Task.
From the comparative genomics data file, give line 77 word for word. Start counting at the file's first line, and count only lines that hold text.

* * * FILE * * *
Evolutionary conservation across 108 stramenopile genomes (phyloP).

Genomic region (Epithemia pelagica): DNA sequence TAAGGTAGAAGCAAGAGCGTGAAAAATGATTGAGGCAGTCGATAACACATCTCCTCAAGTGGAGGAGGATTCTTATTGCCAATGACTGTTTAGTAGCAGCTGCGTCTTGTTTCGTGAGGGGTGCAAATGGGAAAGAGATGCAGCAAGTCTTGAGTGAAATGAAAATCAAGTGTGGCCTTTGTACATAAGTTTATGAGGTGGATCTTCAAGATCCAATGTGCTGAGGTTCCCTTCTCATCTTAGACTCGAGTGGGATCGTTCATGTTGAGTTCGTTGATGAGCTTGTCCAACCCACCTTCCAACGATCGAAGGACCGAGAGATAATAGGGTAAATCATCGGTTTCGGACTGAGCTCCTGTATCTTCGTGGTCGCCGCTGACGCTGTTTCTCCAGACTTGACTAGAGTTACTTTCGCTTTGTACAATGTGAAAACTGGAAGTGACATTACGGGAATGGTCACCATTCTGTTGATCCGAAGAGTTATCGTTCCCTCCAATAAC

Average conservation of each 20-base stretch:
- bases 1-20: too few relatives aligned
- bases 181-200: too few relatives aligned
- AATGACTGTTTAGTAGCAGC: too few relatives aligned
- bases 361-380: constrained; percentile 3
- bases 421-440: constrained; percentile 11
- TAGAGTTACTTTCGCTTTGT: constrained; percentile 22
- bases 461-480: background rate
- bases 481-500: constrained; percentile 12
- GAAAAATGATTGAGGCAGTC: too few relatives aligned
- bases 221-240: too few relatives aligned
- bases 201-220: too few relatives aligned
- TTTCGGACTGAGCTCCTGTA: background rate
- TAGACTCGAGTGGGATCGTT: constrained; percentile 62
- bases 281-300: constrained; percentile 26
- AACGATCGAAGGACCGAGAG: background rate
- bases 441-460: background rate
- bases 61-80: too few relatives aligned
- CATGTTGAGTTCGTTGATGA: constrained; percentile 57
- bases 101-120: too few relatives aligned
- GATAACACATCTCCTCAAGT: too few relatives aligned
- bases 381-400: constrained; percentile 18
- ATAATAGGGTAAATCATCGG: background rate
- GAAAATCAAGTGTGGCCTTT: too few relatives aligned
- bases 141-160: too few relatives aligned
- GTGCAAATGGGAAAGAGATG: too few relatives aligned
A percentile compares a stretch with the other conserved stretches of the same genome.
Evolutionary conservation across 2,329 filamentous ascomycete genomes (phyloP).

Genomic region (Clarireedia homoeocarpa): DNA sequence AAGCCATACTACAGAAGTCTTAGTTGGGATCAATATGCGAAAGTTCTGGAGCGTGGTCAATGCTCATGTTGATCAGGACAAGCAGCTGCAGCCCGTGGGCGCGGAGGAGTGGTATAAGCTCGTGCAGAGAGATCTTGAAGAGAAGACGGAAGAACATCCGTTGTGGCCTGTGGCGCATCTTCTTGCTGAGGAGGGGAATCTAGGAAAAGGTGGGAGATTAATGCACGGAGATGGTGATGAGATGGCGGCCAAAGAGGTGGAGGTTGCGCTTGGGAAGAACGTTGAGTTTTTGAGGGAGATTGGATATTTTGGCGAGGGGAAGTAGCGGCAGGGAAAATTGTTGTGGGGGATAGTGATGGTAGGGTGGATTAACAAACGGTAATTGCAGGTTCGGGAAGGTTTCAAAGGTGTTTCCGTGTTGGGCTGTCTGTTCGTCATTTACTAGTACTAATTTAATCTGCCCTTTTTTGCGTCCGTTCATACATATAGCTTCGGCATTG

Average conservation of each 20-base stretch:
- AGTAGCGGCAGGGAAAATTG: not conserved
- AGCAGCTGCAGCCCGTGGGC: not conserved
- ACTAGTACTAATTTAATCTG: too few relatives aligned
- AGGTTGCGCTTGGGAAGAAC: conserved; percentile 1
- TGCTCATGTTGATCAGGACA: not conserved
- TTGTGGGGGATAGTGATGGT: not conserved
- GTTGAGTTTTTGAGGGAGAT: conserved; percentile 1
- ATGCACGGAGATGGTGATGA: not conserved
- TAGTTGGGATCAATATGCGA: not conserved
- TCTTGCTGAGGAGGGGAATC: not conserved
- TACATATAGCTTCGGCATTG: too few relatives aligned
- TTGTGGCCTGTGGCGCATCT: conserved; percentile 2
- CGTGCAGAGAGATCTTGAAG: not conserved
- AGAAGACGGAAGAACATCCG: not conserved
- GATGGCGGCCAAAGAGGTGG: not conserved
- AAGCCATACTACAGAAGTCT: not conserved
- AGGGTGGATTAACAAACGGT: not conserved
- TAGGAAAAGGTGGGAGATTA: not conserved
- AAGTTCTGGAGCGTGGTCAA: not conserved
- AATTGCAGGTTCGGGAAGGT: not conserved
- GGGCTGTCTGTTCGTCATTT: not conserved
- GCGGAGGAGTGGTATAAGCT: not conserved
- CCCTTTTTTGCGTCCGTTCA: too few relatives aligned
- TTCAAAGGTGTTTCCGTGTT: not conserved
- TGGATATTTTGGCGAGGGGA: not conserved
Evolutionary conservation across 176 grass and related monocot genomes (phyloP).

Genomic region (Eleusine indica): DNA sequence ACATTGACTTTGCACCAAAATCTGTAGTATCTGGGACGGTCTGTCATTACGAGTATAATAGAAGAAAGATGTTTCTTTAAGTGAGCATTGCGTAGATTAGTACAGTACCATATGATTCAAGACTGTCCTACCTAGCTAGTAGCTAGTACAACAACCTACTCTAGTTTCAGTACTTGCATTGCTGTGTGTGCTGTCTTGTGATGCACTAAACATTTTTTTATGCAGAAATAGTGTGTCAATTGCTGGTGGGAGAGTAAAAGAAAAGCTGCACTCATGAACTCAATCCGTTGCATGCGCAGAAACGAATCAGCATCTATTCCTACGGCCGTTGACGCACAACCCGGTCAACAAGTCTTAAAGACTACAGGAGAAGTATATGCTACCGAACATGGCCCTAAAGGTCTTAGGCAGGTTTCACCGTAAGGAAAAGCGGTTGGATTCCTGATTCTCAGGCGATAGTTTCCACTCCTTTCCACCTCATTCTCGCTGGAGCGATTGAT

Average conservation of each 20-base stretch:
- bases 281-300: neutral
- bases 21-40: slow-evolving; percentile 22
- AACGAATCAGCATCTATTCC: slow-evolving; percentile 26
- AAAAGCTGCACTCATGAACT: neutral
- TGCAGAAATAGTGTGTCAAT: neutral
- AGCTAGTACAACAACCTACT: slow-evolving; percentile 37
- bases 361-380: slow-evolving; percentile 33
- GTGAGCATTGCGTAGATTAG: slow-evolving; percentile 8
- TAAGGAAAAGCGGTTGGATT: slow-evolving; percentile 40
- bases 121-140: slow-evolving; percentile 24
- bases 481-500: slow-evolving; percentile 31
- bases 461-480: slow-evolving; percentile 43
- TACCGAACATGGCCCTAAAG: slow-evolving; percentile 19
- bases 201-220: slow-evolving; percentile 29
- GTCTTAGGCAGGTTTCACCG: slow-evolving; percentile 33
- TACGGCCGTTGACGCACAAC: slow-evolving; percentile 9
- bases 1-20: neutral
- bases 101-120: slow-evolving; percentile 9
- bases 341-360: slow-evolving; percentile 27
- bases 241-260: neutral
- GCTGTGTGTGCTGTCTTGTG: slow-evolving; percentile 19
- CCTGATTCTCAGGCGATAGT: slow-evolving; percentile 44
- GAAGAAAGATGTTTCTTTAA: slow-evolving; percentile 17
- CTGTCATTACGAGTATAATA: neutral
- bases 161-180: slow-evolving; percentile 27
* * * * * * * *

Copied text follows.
- bases 1-20: neutral